Having to roll in order to cast properly works well with this. Failure to cast a spell could be because you pissed off your patron/god. Maybe cuz you used too much Jazz Hands while casting. Powerful beings can be fickle that way.
 

Faolyn

(she/her)
At the same time, however, bring back the idea of many spell effects - range, AoE, and most notably, damage - scaling with caster level.
I wouldn't mind going back to this, even though it sometimes made spells a bit more powerful in the long run; e.g. fireball maxing at 10d6 with a 3rd-level slot but needing a 5th-level slot to do the same damage in 5e.

Personally, I'd like to see spells just have different effects as you either go up in level or spend higher spell slots. 5e has 14 spells (including cantrips) that only inflict fire damage, for instance, and that number could be seriously reduced by combining some effect.

Random is the point, at least the way I rationalize it: when you're trying to cast a spell, the first step is to gather up some magical energy. If you're interrupted during casting that energy is released in a manner unintended; and while it might just dissipate harmlessly it might also manifest as just about any effect you can dream up.
Yeah, this is just a difference of taste, really. Neither idea is bad, just not what the other wants.

Yeah, that could work too, but it seems a bit limiting. Wild magic is perhaps the one place in the game where I don't want things to make sense; and having an interrupted illusion generate a cure (or cause!) serious wounds on some random bystander is fine with me. :)

The way I do it, and have since forever, is way simpler than that.
Honestly, a game could easily do both. Have one table per school and one generic table. The generic table could even have entries that say "roll on <school's> table, allowing for additional options.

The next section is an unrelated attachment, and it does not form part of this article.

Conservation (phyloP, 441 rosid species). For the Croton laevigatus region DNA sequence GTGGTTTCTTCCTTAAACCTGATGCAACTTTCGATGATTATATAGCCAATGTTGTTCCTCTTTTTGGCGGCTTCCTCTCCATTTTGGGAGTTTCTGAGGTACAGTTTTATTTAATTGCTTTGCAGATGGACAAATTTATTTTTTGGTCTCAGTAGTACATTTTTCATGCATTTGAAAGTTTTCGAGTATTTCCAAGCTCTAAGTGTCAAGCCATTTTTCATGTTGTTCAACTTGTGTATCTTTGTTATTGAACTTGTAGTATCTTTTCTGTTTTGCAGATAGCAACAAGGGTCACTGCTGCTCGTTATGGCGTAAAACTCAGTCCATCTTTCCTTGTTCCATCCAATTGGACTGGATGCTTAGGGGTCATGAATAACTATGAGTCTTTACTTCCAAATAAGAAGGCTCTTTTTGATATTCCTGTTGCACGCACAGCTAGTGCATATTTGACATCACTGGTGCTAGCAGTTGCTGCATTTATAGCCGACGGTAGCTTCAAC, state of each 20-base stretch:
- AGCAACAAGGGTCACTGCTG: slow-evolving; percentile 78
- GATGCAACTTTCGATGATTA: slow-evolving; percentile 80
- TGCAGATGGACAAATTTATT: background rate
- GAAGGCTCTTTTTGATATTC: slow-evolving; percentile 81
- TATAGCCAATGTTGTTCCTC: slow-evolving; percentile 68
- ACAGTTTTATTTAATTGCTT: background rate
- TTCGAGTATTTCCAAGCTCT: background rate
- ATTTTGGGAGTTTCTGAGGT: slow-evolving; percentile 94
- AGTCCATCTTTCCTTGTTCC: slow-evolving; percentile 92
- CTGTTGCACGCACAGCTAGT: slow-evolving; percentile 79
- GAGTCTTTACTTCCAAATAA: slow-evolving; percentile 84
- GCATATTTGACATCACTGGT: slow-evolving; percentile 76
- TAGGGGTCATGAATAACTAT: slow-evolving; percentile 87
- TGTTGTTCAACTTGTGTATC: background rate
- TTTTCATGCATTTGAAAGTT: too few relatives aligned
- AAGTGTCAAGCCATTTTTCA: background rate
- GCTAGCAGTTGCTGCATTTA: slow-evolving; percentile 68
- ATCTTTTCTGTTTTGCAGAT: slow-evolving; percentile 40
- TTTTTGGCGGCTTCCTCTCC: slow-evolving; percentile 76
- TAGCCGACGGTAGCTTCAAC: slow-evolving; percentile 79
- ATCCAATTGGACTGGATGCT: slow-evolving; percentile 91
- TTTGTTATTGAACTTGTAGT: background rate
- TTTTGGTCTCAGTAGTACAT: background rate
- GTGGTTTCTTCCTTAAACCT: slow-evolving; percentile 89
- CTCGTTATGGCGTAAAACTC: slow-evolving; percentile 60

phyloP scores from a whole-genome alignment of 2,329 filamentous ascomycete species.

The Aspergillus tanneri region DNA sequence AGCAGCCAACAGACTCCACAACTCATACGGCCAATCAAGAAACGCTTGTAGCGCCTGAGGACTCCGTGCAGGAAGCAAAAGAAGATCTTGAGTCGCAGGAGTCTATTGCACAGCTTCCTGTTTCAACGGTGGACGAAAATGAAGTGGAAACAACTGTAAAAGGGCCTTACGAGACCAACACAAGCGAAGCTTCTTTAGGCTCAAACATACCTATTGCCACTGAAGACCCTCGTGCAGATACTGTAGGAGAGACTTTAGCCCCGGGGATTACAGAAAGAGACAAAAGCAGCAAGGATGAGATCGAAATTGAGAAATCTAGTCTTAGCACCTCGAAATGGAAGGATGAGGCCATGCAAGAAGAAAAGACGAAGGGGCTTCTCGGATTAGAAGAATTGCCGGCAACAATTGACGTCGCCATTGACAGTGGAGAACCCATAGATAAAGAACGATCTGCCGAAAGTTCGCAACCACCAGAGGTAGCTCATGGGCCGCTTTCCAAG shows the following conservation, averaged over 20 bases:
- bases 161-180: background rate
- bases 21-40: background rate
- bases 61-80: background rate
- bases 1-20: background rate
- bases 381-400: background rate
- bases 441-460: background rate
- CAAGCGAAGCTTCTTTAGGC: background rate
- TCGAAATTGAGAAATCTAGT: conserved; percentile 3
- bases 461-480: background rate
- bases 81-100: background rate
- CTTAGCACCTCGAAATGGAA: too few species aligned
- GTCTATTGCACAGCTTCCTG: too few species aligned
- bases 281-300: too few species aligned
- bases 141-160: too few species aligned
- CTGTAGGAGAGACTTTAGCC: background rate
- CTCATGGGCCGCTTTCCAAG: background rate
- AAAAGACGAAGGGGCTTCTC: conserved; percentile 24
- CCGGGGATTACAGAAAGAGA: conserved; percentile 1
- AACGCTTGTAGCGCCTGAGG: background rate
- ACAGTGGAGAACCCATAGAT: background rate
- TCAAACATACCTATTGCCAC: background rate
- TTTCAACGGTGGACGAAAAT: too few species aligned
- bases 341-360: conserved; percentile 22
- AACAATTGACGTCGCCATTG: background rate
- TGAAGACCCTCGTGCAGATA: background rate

Everybody - including commoners etc. - starts out with a small number, usually between 2 and 5, of Body Points (BP); one's species determines the die size rolled for this and one's Con sets a floor but does not otherwise adjust the roll. Barring very rare circumstances such as outright loss of a limb, one's BP total never changes. The normal hit points you get for your class and levels are Fatigue Points (FP) and go on top of your BP to give your total hit points. Death is at -10.
I like Micah's idea of Wounds based on your Con mod, whether straight, Con +1, or just minimum 1.
 

Minigiant

Legend
Supporter
Keep all the casters but their only get their signature spells.
They can modify their signature spells a lot though.

Spell versatility is Treasure.

Like wizards have magic missile but it might be their only damage spell. But they can shoot 1 missile at will or have multiple missiles collide to make an explosion ortarget the hands for an automatic disarm.
 

Faolyn

(she/her)
Curious - why Warlock over conventional Wizard?
I'd say because it makes magic more corruptible in nature. You didn't just go to wizard college and learn magic like it was a trade; you had to barter your soul to learn it (or someone else's soul; there's lots of souls around).
 

Faolyn

(she/her)
OK, so this poll is about to close. Thanks for participating! I have put the information in a google doc.

I have created two new polls. The first is a clarification of this poll. We probably won't have these clarification polls too often, so don't worry; I'm not going to flood you guys with them.

The second, entirely new poll, is on heritages.